Right now the world is going through a global easing cycle, meaning that as central banks are cutting rates around the globe, more fiat currency is printed. This will likely create an increased demand for hard, scarce assets that can’t be inflated such as Gold, land, real estate and Bitcoin. 

A record amount of debt is currently trading at negative interest rates. While Albert Einstein has been quoted as saying “the power of compound interest the most powerful force in the universe”, the bond market will have to learn the power of negatively compounding interest.

1_YM9cIy2JsLCoC5c7IgJOxA.png

Gold and Bitcoin might be attractive as the world is entering a new wave of global easing as they will never pay a negative interest rate. However, importantly, Bitcoin is also gaining another quality that Gold has — that of being a risk-off asset. 

I believe there are behavioural learning cycles that the market goes through to find these risk-off assets. Japanese Yen is well known to be a risk-off asset despite Japan having one of the highest (public-)debt levels to GDP in the world. However, every time that there is a flight to safety the Yen will appreciate in value, and because it has done that in the past investors know it is likely to behave the same way next time. This learning pattern after awhile becomes self fulfilling. I believe the same thing is happening to Bitcoin at the moment.

This is what happened when President Trump threatened to increase Chinese tariffs last week:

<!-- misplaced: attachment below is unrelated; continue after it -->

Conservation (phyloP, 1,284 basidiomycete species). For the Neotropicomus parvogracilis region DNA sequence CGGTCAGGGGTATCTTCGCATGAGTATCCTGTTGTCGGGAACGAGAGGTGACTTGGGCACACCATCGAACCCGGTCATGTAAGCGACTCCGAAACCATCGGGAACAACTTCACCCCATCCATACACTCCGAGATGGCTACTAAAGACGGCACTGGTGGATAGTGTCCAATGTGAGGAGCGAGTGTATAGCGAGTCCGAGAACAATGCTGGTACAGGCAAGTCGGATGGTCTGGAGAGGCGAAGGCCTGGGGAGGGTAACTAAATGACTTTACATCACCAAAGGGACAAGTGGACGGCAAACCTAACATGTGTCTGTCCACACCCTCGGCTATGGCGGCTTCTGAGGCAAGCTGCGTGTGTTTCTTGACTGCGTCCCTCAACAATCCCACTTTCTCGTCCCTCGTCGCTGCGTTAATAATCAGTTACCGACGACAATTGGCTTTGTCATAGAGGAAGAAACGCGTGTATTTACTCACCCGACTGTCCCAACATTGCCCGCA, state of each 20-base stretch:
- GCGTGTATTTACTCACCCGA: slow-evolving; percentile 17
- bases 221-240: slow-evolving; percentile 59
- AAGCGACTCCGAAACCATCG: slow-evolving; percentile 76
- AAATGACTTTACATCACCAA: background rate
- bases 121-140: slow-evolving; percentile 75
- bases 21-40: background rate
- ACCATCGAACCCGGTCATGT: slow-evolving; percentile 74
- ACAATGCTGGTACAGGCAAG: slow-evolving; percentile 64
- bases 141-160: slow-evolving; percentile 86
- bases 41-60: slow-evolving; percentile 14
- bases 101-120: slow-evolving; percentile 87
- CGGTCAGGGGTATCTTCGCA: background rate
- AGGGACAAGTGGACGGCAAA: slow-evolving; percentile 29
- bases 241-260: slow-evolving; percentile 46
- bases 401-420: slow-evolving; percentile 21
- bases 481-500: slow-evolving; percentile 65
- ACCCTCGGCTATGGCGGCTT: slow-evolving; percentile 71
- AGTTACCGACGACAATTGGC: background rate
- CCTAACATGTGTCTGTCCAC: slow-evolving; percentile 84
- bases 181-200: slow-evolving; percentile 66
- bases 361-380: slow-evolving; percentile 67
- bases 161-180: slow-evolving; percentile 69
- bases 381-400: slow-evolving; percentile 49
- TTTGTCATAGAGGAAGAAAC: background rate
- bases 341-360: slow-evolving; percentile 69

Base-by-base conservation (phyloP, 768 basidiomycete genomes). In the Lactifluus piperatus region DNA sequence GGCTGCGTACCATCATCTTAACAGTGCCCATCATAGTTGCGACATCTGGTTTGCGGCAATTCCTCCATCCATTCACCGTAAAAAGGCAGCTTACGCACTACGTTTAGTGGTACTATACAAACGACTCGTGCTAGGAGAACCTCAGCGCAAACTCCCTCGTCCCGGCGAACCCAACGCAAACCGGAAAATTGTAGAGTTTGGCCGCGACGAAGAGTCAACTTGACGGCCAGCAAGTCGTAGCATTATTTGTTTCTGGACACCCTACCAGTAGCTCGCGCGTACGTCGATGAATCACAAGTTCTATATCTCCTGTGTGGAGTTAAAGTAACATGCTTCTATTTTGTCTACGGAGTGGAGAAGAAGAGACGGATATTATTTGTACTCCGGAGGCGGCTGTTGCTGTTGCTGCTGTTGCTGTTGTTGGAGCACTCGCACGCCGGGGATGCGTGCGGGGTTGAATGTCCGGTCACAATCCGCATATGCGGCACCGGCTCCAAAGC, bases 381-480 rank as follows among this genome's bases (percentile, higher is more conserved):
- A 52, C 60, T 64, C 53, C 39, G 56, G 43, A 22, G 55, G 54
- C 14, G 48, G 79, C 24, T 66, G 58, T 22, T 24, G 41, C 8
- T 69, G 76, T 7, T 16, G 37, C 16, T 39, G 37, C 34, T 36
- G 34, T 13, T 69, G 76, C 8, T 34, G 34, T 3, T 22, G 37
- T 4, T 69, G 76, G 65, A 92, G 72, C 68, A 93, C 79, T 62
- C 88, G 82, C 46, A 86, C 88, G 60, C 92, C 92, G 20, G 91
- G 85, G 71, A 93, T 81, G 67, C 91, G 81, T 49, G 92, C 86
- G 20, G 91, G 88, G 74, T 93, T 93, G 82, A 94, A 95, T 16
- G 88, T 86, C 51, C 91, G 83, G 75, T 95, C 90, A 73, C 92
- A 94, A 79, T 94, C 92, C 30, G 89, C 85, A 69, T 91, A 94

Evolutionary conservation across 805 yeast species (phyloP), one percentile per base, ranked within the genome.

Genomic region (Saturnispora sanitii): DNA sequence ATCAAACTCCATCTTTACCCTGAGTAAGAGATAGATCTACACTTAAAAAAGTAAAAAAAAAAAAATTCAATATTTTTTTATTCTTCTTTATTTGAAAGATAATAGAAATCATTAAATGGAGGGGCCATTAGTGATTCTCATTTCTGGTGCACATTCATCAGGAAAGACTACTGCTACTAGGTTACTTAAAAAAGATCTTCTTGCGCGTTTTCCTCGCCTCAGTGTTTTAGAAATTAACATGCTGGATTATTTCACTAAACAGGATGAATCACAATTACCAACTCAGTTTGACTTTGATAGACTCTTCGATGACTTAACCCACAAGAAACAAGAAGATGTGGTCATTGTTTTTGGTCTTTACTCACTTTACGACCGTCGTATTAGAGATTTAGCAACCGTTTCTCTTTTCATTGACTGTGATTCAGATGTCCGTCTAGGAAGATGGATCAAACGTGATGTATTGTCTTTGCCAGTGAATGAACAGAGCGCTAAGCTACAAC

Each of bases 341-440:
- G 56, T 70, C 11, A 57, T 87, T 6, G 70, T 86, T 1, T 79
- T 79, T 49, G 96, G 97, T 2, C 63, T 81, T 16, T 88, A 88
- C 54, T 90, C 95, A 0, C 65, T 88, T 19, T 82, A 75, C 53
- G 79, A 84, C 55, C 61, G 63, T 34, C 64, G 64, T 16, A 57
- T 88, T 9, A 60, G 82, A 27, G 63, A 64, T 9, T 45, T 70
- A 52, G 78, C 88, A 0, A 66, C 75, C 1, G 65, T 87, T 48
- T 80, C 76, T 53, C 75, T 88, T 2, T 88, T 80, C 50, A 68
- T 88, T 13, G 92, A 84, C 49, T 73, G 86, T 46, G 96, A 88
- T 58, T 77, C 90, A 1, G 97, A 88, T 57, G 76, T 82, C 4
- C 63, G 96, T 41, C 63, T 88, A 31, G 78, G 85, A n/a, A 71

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A trade war means lower growth, thus the yield on US 10 year government bonds (US10Y) went down. Lower growth means lower demand for oil, thus crude oil (WTI) fell. Stocks, S&P 500 (SPX), fell dramatically. Gold traded up and Bitcoin traded up the most. The Japanese Yen (JPY) is not in the graph above, but the Yen strengthen as well.

Today’s (Aug 5, 2019) big macro story is that the Chinese is warming up to the idea of using the Yuan as a weapon in the trade war with the US. The Chinese Yuan reached a level against the USD not seen in over a decade:

Aug 5 global macro turmoil.

Aug 5 global macro turmoil.

Again Bitcoin (and other crypto assets) is the high beta risk-off asset. Gold and JPY are also higher but not to the same extent.

To conclude;

  1. Bitcoin is a hard asset, in fact much ‘harder’ in terms of scarcity than Gold as the supply has a strict cap at 21 million.

  2. More macro driven cycles like the above examples and the market will have taught investors that Bitcoin should be among gold and JPY as a risk-off asset.

We believe the global macro climate with easing and a flight to risk-off assets is a good backdrop to being in crypto assets in the short to medium term and wouldn’t be surprised if we wake up to more headlines like the below in the coming months.

1_IFb74zaz-1eTbcS6gf7dCg.png

Henrik Andersson is the Chief Investment Officer at Apollo Capital . Based in Melbourne, Australia Apollo Capital invests in the crypto assets that are powering the next generation of computing infrastructure. For more information, please see apollocap.io.

Crypto Breaking Out

Bitcoin got known by its creator, Satoshi Nakamoto, first publishing the white paper on The Cryptography Mailing List on October 31, 2008.